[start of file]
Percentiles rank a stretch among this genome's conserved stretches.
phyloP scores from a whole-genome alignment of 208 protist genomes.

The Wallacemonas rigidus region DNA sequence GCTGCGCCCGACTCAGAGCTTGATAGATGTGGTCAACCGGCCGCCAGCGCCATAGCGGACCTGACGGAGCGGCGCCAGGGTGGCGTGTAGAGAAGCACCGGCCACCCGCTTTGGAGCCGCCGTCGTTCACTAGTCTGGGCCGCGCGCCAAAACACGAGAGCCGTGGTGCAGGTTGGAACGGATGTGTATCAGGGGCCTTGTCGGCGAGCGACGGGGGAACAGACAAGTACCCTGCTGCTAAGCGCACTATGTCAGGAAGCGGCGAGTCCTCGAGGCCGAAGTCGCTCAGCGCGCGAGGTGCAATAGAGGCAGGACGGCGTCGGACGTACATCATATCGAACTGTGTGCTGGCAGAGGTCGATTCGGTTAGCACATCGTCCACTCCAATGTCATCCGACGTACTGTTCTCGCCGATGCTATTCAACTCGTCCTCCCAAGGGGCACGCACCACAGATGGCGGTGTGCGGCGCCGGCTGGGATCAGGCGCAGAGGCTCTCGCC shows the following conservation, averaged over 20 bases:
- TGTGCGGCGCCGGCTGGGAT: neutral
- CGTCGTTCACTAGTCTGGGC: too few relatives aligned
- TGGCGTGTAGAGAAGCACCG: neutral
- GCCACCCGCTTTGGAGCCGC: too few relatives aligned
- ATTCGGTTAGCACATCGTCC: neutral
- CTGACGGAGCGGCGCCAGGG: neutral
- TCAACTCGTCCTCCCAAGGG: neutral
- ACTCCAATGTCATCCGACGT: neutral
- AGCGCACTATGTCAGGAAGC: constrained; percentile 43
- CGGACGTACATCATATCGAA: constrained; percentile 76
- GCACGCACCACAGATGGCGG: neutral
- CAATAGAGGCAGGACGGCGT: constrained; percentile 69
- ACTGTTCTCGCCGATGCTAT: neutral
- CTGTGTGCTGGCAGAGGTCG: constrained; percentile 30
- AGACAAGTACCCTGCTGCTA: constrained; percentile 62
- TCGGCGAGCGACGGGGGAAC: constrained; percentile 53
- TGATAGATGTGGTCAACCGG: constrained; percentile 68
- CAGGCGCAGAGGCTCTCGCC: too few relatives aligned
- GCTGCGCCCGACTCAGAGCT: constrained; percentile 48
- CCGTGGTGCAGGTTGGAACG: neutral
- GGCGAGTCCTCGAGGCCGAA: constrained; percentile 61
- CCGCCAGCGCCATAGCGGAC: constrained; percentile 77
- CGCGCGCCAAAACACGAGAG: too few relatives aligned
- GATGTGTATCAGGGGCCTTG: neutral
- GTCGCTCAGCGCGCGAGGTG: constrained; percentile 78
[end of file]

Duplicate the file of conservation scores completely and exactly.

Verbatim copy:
Percentiles rank a stretch among this genome's conserved stretches.
phyloP scores from a whole-genome alignment of 208 protist genomes.

The Wallacemonas rigidus region DNA sequence GCTGCGCCCGACTCAGAGCTTGATAGATGTGGTCAACCGGCCGCCAGCGCCATAGCGGACCTGACGGAGCGGCGCCAGGGTGGCGTGTAGAGAAGCACCGGCCACCCGCTTTGGAGCCGCCGTCGTTCACTAGTCTGGGCCGCGCGCCAAAACACGAGAGCCGTGGTGCAGGTTGGAACGGATGTGTATCAGGGGCCTTGTCGGCGAGCGACGGGGGAACAGACAAGTACCCTGCTGCTAAGCGCACTATGTCAGGAAGCGGCGAGTCCTCGAGGCCGAAGTCGCTCAGCGCGCGAGGTGCAATAGAGGCAGGACGGCGTCGGACGTACATCATATCGAACTGTGTGCTGGCAGAGGTCGATTCGGTTAGCACATCGTCCACTCCAATGTCATCCGACGTACTGTTCTCGCCGATGCTATTCAACTCGTCCTCCCAAGGGGCACGCACCACAGATGGCGGTGTGCGGCGCCGGCTGGGATCAGGCGCAGAGGCTCTCGCC shows the following conservation, averaged over 20 bases:
- TGTGCGGCGCCGGCTGGGAT: neutral
- CGTCGTTCACTAGTCTGGGC: too few relatives aligned
- TGGCGTGTAGAGAAGCACCG: neutral
- GCCACCCGCTTTGGAGCCGC: too few relatives aligned
- ATTCGGTTAGCACATCGTCC: neutral
- CTGACGGAGCGGCGCCAGGG: neutral
- TCAACTCGTCCTCCCAAGGG: neutral
- ACTCCAATGTCATCCGACGT: neutral
- AGCGCACTATGTCAGGAAGC: constrained; percentile 43
- CGGACGTACATCATATCGAA: constrained; percentile 76
- GCACGCACCACAGATGGCGG: neutral
- CAATAGAGGCAGGACGGCGT: constrained; percentile 69
- ACTGTTCTCGCCGATGCTAT: neutral
- CTGTGTGCTGGCAGAGGTCG: constrained; percentile 30
- AGACAAGTACCCTGCTGCTA: constrained; percentile 62
- TCGGCGAGCGACGGGGGAAC: constrained; percentile 53
- TGATAGATGTGGTCAACCGG: constrained; percentile 68
- CAGGCGCAGAGGCTCTCGCC: too few relatives aligned
- GCTGCGCCCGACTCAGAGCT: constrained; percentile 48
- CCGTGGTGCAGGTTGGAACG: neutral
- GGCGAGTCCTCGAGGCCGAA: constrained; percentile 61
- CCGCCAGCGCCATAGCGGAC: constrained; percentile 77
- CGCGCGCCAAAACACGAGAG: too few relatives aligned
- GATGTGTATCAGGGGCCTTG: neutral
- GTCGCTCAGCGCGCGAGGTG: constrained; percentile 78